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Britain’s Got Talent

Nicola Mostyn thinks ignorance is bliss…

Published on April 16th 2008.


Britain’s Got Talent

There’s something to be said for being oblivious. Before reality TV shows such as X Factor and Britain’s Got Talent, we were able to believe that our country must be brimming with hidden genius which would probably never see the light of day. Now we have to face the truth. It really, really isn’t.

What it is brimming with is delusional freaks whose standout talent is their ability to believe they are God’s gift to light entertainment when they’re about as entertaining as a hernia.

Simon Cowell, Amanda Holden and Piers Morgan are back for a second series of Britain’s Got Talent, searching for an act worthy to appear at the Royal Variety Performance in front of Prince Charles. Most of the participants on the first episode are walking hernias.

For those not masochistic enough to subject themselves to BGT, here’s a quick recap:

Cardiff auditions: A man decides to redefine the Star Wars theme tune on an electric keyboard. Apparently the old brass version wasn’t “spacey” enough. He also seems to have redefined the melody. Simon Cowell is unimpressed. Man pledges to wreak revenge on Simon, possibly with a version of ‘Flight on the Bumblebee’ on the recorder.

Manchester: The love child of Duncan Norvelle and Freddy Starr does an impression of two members of Boyzone. Bizarrely, the panel love it.

London: A 74 year old woman in a leotard lies on a bed of nails whilst her next door neighbour gingerly treads on her. A nation is involuntarily sick in their mouths.

London (again): A young man, Donald, has come along to the auditions “to entertain himself,” seemingly unaware that he could have done that in his own bedroom and saved on train fare. Proceeds to murder The Zutons’ Valerie. Piers Morgan finds him entertaining, possibly because he is making Simon want to poke his brains out with a biro. Donald sings I Will Always Love You at Simon. Then Bleeding Love. Audience in raptures. Simon contemplates biro suicide.

As with many reality shows, the amount of self-belief possessed by the wannabees clearly involves some level of mental illness, so it all feels a bit grubby. But then there’s Ant and Dec. Not only is it biologically impossible to hate Ant and Dec, but they also make it difficult to feel outrage at anything they introduce.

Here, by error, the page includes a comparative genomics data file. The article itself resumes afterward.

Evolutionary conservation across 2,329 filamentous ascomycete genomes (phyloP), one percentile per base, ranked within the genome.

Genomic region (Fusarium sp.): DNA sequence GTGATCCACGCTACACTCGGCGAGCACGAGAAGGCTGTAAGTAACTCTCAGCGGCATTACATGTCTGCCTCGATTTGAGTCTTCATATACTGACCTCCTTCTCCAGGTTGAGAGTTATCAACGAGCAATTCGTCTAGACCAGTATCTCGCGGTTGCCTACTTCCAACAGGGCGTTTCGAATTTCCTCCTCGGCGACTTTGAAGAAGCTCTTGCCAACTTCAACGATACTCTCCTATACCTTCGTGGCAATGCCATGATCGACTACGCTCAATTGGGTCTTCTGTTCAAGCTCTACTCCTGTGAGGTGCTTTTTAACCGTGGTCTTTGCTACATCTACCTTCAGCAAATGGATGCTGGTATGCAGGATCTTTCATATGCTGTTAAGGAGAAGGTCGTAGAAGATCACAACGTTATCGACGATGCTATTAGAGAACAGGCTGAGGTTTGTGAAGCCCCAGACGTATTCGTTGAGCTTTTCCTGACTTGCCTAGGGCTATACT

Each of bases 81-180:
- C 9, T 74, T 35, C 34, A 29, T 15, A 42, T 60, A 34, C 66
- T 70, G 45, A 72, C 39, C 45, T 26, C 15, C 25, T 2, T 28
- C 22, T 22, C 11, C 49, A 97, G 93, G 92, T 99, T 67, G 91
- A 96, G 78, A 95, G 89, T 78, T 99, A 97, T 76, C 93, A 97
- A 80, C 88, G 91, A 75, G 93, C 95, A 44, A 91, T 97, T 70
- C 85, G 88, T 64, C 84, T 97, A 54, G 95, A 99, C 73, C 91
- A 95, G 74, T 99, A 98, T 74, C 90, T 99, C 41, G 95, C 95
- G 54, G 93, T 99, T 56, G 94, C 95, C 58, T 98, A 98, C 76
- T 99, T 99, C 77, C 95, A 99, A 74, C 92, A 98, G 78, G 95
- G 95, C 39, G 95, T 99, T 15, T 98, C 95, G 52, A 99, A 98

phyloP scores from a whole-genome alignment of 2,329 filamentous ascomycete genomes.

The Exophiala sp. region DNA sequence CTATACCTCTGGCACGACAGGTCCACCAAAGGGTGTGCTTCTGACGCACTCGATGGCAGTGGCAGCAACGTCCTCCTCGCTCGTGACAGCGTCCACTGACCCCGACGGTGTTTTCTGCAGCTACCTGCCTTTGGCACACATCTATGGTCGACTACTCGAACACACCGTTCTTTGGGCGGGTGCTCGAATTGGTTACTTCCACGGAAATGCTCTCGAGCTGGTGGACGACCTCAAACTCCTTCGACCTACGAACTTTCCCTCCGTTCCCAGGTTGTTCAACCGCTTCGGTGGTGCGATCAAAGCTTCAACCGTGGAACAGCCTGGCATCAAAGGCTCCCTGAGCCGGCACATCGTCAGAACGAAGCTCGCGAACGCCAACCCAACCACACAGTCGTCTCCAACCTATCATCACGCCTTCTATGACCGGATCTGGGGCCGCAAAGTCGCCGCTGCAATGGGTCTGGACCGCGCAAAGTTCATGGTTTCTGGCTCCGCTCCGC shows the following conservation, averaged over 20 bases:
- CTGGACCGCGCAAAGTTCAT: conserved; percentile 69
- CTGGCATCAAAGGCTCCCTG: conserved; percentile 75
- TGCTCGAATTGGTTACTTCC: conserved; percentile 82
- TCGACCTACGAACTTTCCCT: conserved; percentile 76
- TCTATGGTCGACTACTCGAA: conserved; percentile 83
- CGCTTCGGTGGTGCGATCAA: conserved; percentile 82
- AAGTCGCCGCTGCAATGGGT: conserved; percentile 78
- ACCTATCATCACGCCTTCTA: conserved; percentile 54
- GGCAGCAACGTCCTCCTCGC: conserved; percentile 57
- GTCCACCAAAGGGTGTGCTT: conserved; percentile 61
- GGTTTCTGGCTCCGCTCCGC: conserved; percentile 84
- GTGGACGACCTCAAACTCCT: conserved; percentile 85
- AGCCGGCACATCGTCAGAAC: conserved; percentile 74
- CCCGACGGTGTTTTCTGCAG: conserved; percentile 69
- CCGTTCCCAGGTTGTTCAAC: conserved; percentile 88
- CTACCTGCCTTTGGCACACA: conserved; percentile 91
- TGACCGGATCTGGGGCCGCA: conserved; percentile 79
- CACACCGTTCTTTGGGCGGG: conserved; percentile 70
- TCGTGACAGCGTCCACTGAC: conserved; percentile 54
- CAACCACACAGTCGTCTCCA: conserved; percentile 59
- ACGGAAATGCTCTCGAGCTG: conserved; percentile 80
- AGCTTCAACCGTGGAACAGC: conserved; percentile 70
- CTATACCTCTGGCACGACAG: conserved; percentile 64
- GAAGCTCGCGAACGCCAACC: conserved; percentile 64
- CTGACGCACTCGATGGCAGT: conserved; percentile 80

We could watch them presenting footage of someone squeezing bleach into a kitten’s eyes, and, with one cheeky Geordie comment, we’d be lapping it up in a post-post-modern fashion. So that’s alright then.

And they weren’t all terrible. Acts good enough to make it to the next round included the Manchester School of Samba, an impressive magician called Rick Greene and an electric string quartet called Scala who, being both attractive and talented, had two up on most of the hopefuls.

The judges also buzzed through a girl from Cheshire doing “canine freestyle” (something I’d think you’d want to be very careful typing into google) and a contortionist law student who was impossible to watch without wincing.

As the show drew to a close, I realised that Britain’s Got Talent is just like Antiques Roadshow. Everyone who turns up is hoping the experts will confirm what they’ve always suspected: that they are in possession of something really valuable. Nine times out of ten, what they have is worthless crap. And as viewers we sit through the dross for two reasons: to watch the disappointment on the faces of the disillusioned, and to wait for that one brilliant moment when something precious turns up.

This week, that something was 13 year old Andrew Johnston from Carlisle. He gets bullied for singing. He lives on a council estate. “I don’t want to be hanging around the streets” he says, welling up. “I want to make something of my life.” Then he opens his mouth and sings Pie Jesu with the voice of an angel in the body of a mini Paul Potts. The audience were speechless. Copious weeping ensued.

He could win this thing. Him or the dancing dog.

Britain’s Got Talent, Saturdays, 8.05pm.

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